I made a list of goals (as I do at the end of every year) that I’ve been working on. I’ve been fortunate enough to complete two of these goals during my trip to Florida. Yeah, the place where I know I would never live, but my father does live near Orlando so trips to this state have to happen. What made it even better for me was that the ACUI Conference I was scheduled to attend basically made my travel plans much easier.
So just like that the first goal was already done. I wanted to visit my dad and step mother because it had been almost 5 years since I’ve been there and that is just totally unacceptable. Sure, I’ve seen them in NYC and even in the Dominican Republic, but I knew early on last year when I heard about this conference location that I was going to make it my business to visit family.
However, the other goal was for me to run a 5k at some point this year. In my head, I wanted to do this before I hit 40 in June. I circled April 9th on the calendar because I knew that the ACUI Fund Run would be that opportunity. The thing is, I know myself. I know that it wouldn’t take much for me to back out which is why I told no one that I was running this race. I signed up for this race last year in St. Louis but I backed out because sleep was my friend.
So, I knew in December I was going to try to do this. I did the best I could, in this cold ass winter that we had, to run and prepare. Of course, what discouraged me is that I would have to get up at like 5:30am on the day of the race so I can be up and ready to register at 6am. Despite the several beers I had the night previous and going to bed around 3am, I managed to get my ass up to run this race. How did I do it? Let me tell you a little story about that.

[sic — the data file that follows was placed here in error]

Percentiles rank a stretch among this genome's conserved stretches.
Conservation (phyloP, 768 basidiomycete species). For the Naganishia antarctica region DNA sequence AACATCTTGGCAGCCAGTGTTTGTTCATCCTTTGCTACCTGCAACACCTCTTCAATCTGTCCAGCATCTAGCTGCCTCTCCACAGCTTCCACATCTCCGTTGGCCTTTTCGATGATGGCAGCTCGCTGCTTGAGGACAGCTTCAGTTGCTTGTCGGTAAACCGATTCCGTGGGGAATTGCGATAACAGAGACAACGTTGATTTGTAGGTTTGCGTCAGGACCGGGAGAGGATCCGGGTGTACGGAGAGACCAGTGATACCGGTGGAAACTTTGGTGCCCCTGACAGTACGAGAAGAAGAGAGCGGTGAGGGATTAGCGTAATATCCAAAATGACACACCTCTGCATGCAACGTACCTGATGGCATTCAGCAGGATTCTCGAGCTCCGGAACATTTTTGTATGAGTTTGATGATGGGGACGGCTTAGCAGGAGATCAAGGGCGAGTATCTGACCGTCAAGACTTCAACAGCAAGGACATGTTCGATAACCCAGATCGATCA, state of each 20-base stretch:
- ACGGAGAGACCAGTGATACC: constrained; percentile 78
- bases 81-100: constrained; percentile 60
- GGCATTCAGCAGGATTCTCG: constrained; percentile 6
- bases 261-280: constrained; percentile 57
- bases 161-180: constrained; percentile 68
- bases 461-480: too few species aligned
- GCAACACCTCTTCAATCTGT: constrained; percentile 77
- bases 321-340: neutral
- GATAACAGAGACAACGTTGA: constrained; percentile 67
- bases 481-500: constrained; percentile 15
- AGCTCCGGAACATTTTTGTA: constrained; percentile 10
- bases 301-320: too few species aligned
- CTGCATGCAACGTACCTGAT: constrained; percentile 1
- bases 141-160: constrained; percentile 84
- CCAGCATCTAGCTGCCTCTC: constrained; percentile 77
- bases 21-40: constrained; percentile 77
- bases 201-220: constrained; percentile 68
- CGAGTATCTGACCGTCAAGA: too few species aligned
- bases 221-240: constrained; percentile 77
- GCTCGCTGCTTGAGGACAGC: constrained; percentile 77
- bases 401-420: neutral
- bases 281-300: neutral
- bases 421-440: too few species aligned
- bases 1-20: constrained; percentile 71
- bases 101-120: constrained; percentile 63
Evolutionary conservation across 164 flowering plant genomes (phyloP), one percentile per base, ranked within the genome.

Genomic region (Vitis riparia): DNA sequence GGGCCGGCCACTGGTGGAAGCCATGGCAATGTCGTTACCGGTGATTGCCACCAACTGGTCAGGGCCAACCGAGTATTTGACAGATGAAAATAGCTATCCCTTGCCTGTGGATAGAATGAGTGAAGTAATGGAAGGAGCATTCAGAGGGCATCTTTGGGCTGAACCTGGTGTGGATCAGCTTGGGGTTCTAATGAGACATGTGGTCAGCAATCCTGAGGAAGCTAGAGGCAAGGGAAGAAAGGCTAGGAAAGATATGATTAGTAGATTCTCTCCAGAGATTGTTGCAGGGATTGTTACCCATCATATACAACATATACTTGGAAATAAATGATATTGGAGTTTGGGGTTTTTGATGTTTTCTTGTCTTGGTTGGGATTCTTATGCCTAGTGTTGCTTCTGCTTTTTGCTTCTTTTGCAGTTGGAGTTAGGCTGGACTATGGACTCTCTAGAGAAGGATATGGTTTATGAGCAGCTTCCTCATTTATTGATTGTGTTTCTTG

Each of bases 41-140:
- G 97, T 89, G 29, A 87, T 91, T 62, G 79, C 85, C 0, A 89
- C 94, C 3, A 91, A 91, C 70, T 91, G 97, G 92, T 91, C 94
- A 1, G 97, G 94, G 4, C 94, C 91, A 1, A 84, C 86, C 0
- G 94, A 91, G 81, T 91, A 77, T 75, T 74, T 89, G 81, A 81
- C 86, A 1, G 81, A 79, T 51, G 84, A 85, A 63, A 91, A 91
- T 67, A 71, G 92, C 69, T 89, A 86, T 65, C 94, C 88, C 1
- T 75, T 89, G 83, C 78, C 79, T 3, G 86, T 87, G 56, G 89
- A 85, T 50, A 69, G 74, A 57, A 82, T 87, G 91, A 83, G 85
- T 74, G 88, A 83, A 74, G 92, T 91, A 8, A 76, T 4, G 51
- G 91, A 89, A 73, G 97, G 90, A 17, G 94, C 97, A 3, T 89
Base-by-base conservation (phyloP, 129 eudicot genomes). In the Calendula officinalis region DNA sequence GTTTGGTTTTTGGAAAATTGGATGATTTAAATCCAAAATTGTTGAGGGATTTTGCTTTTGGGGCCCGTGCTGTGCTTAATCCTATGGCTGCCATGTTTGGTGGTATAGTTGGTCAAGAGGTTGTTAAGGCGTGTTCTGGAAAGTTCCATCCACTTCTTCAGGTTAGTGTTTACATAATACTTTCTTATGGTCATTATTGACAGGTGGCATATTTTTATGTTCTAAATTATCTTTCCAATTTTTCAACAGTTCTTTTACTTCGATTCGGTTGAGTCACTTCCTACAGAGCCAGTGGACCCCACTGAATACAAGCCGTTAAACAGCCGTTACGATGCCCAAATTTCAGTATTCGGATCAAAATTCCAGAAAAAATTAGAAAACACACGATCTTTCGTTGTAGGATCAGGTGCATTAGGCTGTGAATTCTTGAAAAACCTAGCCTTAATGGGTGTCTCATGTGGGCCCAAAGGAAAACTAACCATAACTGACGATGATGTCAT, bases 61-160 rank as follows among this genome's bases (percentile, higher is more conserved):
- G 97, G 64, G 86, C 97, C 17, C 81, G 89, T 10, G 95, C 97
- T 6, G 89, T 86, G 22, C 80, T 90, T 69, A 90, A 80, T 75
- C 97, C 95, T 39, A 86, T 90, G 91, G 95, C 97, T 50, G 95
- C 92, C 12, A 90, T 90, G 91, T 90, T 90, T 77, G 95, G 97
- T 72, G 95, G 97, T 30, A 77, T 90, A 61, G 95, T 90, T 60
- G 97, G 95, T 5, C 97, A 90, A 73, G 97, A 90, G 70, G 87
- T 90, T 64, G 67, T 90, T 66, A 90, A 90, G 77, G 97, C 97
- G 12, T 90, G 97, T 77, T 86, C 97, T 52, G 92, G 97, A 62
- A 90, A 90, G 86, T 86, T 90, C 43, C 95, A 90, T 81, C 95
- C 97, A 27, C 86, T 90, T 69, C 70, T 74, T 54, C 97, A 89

When you go to a conference, you should be personally challenged. You should be able to meet new people and rekindle old and existing professional relationships. I was on a panel the first day of the conference called Men of Color: Retention in the Profession. It was in that session that a fellow colleague sitting on the panel with me, Hayden Greene said, “You need to be a participant in the environment in which you want to thrive.” Those were very powerful words for me at the time because if there was any doubt on whether I needed to give myself to every part of this conference, it was gone at that moment. The 5k wasn’t just about me it was about being a part of something larger and like most conferences, these activities are there to help you get to your desired position in life.
So at any point if I felt socially inept, I thought about that one quote and when that alarm went off at 5:30am, I got up without hitting the snooze. I dragged myself down there with my Barnard sweatshirt prepared to run my legs off. The amazing thing about all of this was that there were so many people that were up that morning ready to do the struggle along with me through this course. Luckly, when the race began, I was able to latch on to a friend that I met two years ago in Boston and we pushed each other because after the first mile, I was ready to go back to bed.
So less than 40 minutes later (39:27 to be exact, because you know I just had to time myself), I managed to cross the finish line. No one there, except my buddy Jaime, knew how much of an accomplishment this was for me. That 5k represents all the things that I said I would do that I finally did. It made me think about this novel and how of a long road it’s been. It made me think about all the goals I have yet to accomplish. I can and will finish what I set out to do. It may just take me longer than I thought.